Introduction to RAID 5 Arrays

 


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Definition of a RAID 5 Array

A RAID 5 array uses at least three disks and stripes information at the byte level across the member disks. Parity data is also written across each member disk to allow the RAID data to be recovered in the event of a disk failure.

Different Ways a RAID 5 Array Can Be Set Up

A RAID 5 array can be set up as a software RAID using special software or as a hardware RAID using a RAID controller.

A software RAID is generally either set up using standalone software or using RAID software which is built into an operating system such as Windows 2003 Server. A software RAID uses the CPU and memory of the computer on which it is installed. This can slow down other applications on that computer. This also makes the software RAID vulnerable to failure due to problems with the host computer. A hardware RAID uses a RAID controller which handles array duties thus there is no strain on the host computer's CPU and memory.

Applications Best Suited for RAID 5

Since RAID 5 offers better read performance than write performance, it is best suited for read-oriented applications such as web, intranet, and email servers. It could also be suited for databases as long as there is more reading than writing. With RAID 5, writes are slowed down because the array must write parity data to the disks.

Advantages and Disadvantages of RAID 5 Arrays

There are several advantages from a RAID 5 array. Since a RAID 5 writes parity data to each of the member disks, a RAID 5 can sustain the failure of one disk. The parity data allows the RAID to be recovered. Another advantage of RAID 5 is that it is fairly cost-effective considering the amount of fault tolerance it provides. Finally, RAID 5 offers a good rate of reads to the member disks. Some disadvantages of RAID 5 are that it offers slower writes as it must write parity data in addition to regular data. It can also be expensive to implement as it requires special hardware.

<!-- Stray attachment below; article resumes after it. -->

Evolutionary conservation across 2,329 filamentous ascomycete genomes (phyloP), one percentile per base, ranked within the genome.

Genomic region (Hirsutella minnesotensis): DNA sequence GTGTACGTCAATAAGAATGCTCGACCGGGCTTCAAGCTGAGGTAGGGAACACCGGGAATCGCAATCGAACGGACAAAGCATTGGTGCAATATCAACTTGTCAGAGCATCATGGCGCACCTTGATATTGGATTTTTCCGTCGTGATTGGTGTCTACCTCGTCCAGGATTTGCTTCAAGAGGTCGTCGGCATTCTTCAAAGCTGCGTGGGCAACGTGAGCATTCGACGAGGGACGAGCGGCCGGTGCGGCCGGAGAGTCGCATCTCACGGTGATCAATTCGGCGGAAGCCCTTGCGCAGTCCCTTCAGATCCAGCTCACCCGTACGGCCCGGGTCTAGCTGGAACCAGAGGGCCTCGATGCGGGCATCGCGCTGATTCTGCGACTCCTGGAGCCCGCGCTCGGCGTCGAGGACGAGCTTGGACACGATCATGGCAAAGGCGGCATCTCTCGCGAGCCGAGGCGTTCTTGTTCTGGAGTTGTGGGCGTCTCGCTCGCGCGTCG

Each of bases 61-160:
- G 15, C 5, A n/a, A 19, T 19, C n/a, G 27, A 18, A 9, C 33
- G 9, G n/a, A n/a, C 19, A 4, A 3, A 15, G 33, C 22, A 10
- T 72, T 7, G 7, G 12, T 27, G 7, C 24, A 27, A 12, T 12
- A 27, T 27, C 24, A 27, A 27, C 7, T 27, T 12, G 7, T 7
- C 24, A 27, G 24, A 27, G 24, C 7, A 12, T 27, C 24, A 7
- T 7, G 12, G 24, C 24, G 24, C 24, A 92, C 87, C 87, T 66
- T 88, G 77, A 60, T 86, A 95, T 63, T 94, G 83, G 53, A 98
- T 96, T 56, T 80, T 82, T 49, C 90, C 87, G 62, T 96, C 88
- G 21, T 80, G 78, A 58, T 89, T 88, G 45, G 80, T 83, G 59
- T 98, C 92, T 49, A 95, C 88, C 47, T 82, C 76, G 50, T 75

Conclusion

Overall, RAID 5 offers excellent fault tolerance without wasting drive space. It also offers a high read performance making it suitable for a wide variety of applications. More information about RAID 5 arrays can be found at RAID 5 Data Recovery.

This article can be freely published on a website however it must not be modified in any way including the author bylines, and the hyperlink must be made active as shown below.

Andrea Stone is employed with ReWave Hard Drive Recovery, a data recovery company serving clients in cities worldwide including Atlanta, Charlotte, Dallas, Durham, Greensboro, Houston, Jacksonville, Little Rock, Los Angeles, Memphis, Miami, Nashville, New Orleans, New York City, Orlando, Phoenix, Raleigh, Richmond, San Antonio, San Diego, Tampa, Virginia Beach, and Winston-Salem. Visit the ReWave Hard Drive Recovery website for more information about RAID recovery and data recovery.

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